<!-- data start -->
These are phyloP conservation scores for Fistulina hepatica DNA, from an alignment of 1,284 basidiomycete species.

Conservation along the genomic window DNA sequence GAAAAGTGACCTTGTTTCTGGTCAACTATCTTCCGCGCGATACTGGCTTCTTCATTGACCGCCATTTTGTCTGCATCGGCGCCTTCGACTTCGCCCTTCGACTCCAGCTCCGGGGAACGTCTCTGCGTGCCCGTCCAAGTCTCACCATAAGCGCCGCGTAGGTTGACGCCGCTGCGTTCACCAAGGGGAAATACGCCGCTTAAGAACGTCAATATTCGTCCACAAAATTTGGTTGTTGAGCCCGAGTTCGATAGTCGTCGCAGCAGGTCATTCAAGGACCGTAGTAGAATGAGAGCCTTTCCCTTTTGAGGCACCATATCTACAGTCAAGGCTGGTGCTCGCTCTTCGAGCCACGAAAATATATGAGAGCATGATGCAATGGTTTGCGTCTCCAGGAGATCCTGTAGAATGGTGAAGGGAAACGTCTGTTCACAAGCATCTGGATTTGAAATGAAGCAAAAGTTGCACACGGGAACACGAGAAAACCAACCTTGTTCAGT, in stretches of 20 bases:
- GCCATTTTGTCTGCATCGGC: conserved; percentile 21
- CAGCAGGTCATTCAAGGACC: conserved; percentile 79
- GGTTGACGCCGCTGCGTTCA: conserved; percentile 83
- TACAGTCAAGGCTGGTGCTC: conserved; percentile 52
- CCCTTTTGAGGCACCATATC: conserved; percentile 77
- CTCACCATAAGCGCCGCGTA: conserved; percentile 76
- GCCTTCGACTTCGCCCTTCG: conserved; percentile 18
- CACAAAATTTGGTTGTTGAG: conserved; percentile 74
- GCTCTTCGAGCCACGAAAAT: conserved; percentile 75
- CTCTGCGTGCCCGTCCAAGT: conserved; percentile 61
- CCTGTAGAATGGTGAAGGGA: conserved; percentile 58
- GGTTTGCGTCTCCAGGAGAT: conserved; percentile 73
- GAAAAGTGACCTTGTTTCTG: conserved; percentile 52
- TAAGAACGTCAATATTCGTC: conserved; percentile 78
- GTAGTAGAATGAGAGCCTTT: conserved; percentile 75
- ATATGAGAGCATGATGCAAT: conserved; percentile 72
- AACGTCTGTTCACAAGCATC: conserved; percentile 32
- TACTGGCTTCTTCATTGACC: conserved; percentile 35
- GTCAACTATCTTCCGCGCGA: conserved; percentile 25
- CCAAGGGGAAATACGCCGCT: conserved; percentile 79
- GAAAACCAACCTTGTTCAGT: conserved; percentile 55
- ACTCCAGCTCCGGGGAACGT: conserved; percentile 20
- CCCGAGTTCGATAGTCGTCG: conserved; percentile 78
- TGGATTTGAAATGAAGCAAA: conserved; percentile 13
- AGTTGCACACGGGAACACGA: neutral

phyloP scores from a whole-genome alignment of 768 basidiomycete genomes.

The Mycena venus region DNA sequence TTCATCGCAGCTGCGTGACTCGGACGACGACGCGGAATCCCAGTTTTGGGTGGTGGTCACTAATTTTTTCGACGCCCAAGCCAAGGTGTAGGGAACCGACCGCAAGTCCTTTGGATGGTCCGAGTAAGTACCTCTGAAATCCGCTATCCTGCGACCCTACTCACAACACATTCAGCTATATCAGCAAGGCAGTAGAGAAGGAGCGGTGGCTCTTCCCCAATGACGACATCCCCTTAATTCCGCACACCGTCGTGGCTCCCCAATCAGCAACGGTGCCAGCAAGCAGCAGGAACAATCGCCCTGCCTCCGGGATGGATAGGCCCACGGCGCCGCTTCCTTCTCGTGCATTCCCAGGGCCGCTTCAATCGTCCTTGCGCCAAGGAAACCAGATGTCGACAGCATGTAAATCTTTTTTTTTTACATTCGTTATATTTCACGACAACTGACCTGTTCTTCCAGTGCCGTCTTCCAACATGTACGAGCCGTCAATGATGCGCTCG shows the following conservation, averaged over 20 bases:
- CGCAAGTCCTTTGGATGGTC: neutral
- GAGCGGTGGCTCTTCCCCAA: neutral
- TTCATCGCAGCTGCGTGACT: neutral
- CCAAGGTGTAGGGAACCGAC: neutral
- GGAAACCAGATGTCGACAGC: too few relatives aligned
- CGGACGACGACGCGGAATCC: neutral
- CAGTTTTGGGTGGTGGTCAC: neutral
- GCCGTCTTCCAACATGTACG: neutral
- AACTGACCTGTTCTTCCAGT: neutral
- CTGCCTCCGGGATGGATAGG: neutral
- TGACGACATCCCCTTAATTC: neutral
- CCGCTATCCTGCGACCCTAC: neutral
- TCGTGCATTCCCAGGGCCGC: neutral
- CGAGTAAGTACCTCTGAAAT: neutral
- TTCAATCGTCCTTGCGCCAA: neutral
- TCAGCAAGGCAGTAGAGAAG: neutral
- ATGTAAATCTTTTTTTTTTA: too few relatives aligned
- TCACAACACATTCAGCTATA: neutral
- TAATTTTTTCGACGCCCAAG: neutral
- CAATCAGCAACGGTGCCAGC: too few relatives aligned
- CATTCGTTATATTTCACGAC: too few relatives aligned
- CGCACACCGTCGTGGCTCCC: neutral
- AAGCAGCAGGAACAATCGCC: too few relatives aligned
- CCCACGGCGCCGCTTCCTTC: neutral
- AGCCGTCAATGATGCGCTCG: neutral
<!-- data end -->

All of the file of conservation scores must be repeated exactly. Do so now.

These are phyloP conservation scores for Fistulina hepatica DNA, from an alignment of 1,284 basidiomycete species.

Conservation along the genomic window DNA sequence GAAAAGTGACCTTGTTTCTGGTCAACTATCTTCCGCGCGATACTGGCTTCTTCATTGACCGCCATTTTGTCTGCATCGGCGCCTTCGACTTCGCCCTTCGACTCCAGCTCCGGGGAACGTCTCTGCGTGCCCGTCCAAGTCTCACCATAAGCGCCGCGTAGGTTGACGCCGCTGCGTTCACCAAGGGGAAATACGCCGCTTAAGAACGTCAATATTCGTCCACAAAATTTGGTTGTTGAGCCCGAGTTCGATAGTCGTCGCAGCAGGTCATTCAAGGACCGTAGTAGAATGAGAGCCTTTCCCTTTTGAGGCACCATATCTACAGTCAAGGCTGGTGCTCGCTCTTCGAGCCACGAAAATATATGAGAGCATGATGCAATGGTTTGCGTCTCCAGGAGATCCTGTAGAATGGTGAAGGGAAACGTCTGTTCACAAGCATCTGGATTTGAAATGAAGCAAAAGTTGCACACGGGAACACGAGAAAACCAACCTTGTTCAGT, in stretches of 20 bases:
- GCCATTTTGTCTGCATCGGC: conserved; percentile 21
- CAGCAGGTCATTCAAGGACC: conserved; percentile 79
- GGTTGACGCCGCTGCGTTCA: conserved; percentile 83
- TACAGTCAAGGCTGGTGCTC: conserved; percentile 52
- CCCTTTTGAGGCACCATATC: conserved; percentile 77
- CTCACCATAAGCGCCGCGTA: conserved; percentile 76
- GCCTTCGACTTCGCCCTTCG: conserved; percentile 18
- CACAAAATTTGGTTGTTGAG: conserved; percentile 74
- GCTCTTCGAGCCACGAAAAT: conserved; percentile 75
- CTCTGCGTGCCCGTCCAAGT: conserved; percentile 61
- CCTGTAGAATGGTGAAGGGA: conserved; percentile 58
- GGTTTGCGTCTCCAGGAGAT: conserved; percentile 73
- GAAAAGTGACCTTGTTTCTG: conserved; percentile 52
- TAAGAACGTCAATATTCGTC: conserved; percentile 78
- GTAGTAGAATGAGAGCCTTT: conserved; percentile 75
- ATATGAGAGCATGATGCAAT: conserved; percentile 72
- AACGTCTGTTCACAAGCATC: conserved; percentile 32
- TACTGGCTTCTTCATTGACC: conserved; percentile 35
- GTCAACTATCTTCCGCGCGA: conserved; percentile 25
- CCAAGGGGAAATACGCCGCT: conserved; percentile 79
- GAAAACCAACCTTGTTCAGT: conserved; percentile 55
- ACTCCAGCTCCGGGGAACGT: conserved; percentile 20
- CCCGAGTTCGATAGTCGTCG: conserved; percentile 78
- TGGATTTGAAATGAAGCAAA: conserved; percentile 13
- AGTTGCACACGGGAACACGA: neutral

phyloP scores from a whole-genome alignment of 768 basidiomycete genomes.

The Mycena venus region DNA sequence TTCATCGCAGCTGCGTGACTCGGACGACGACGCGGAATCCCAGTTTTGGGTGGTGGTCACTAATTTTTTCGACGCCCAAGCCAAGGTGTAGGGAACCGACCGCAAGTCCTTTGGATGGTCCGAGTAAGTACCTCTGAAATCCGCTATCCTGCGACCCTACTCACAACACATTCAGCTATATCAGCAAGGCAGTAGAGAAGGAGCGGTGGCTCTTCCCCAATGACGACATCCCCTTAATTCCGCACACCGTCGTGGCTCCCCAATCAGCAACGGTGCCAGCAAGCAGCAGGAACAATCGCCCTGCCTCCGGGATGGATAGGCCCACGGCGCCGCTTCCTTCTCGTGCATTCCCAGGGCCGCTTCAATCGTCCTTGCGCCAAGGAAACCAGATGTCGACAGCATGTAAATCTTTTTTTTTTACATTCGTTATATTTCACGACAACTGACCTGTTCTTCCAGTGCCGTCTTCCAACATGTACGAGCCGTCAATGATGCGCTCG shows the following conservation, averaged over 20 bases:
- CGCAAGTCCTTTGGATGGTC: neutral
- GAGCGGTGGCTCTTCCCCAA: neutral
- TTCATCGCAGCTGCGTGACT: neutral
- CCAAGGTGTAGGGAACCGAC: neutral
- GGAAACCAGATGTCGACAGC: too few relatives aligned
- CGGACGACGACGCGGAATCC: neutral
- CAGTTTTGGGTGGTGGTCAC: neutral
- GCCGTCTTCCAACATGTACG: neutral
- AACTGACCTGTTCTTCCAGT: neutral
- CTGCCTCCGGGATGGATAGG: neutral
- TGACGACATCCCCTTAATTC: neutral
- CCGCTATCCTGCGACCCTAC: neutral
- TCGTGCATTCCCAGGGCCGC: neutral
- CGAGTAAGTACCTCTGAAAT: neutral
- TTCAATCGTCCTTGCGCCAA: neutral
- TCAGCAAGGCAGTAGAGAAG: neutral
- ATGTAAATCTTTTTTTTTTA: too few relatives aligned
- TCACAACACATTCAGCTATA: neutral
- TAATTTTTTCGACGCCCAAG: neutral
- CAATCAGCAACGGTGCCAGC: too few relatives aligned
- CATTCGTTATATTTCACGAC: too few relatives aligned
- CGCACACCGTCGTGGCTCCC: neutral
- AAGCAGCAGGAACAATCGCC: too few relatives aligned
- CCCACGGCGCCGCTTCCTTC: neutral
- AGCCGTCAATGATGCGCTCG: neutral